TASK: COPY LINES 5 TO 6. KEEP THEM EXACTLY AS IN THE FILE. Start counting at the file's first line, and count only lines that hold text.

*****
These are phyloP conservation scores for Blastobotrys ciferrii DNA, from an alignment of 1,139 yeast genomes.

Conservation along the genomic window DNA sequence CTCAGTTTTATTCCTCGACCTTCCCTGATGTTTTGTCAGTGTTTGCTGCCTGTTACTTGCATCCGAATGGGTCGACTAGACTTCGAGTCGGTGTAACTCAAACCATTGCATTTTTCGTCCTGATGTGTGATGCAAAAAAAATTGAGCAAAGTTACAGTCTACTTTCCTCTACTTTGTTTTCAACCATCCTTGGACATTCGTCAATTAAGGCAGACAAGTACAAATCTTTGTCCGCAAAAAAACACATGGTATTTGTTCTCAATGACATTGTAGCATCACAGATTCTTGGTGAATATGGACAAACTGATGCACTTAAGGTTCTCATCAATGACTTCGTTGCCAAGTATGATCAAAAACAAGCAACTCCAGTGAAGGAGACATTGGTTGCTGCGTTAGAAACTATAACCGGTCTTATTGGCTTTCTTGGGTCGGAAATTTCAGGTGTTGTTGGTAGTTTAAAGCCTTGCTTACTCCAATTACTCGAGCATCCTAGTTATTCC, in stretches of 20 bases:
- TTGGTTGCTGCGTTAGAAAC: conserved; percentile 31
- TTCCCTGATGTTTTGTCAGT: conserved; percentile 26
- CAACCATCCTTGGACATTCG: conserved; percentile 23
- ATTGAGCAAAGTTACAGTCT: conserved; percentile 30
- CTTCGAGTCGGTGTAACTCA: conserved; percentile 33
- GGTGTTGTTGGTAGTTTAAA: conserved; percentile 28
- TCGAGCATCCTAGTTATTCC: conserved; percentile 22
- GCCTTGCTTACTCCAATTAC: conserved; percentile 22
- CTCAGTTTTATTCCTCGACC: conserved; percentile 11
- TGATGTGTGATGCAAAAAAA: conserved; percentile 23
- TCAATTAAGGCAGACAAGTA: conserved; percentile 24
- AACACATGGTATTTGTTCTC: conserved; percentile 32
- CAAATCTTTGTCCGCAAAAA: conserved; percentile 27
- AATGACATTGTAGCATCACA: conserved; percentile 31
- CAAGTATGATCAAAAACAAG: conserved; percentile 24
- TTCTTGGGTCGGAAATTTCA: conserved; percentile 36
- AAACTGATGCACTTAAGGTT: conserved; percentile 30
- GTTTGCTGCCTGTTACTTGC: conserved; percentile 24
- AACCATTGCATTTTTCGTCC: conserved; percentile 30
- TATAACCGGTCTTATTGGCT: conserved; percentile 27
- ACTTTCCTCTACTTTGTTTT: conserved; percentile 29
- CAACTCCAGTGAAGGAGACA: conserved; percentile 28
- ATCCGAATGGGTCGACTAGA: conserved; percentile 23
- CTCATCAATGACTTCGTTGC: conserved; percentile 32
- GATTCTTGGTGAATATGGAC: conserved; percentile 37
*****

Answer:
- CAACCATCCTTGGACATTCG: conserved; percentile 23
- ATTGAGCAAAGTTACAGTCT: conserved; percentile 30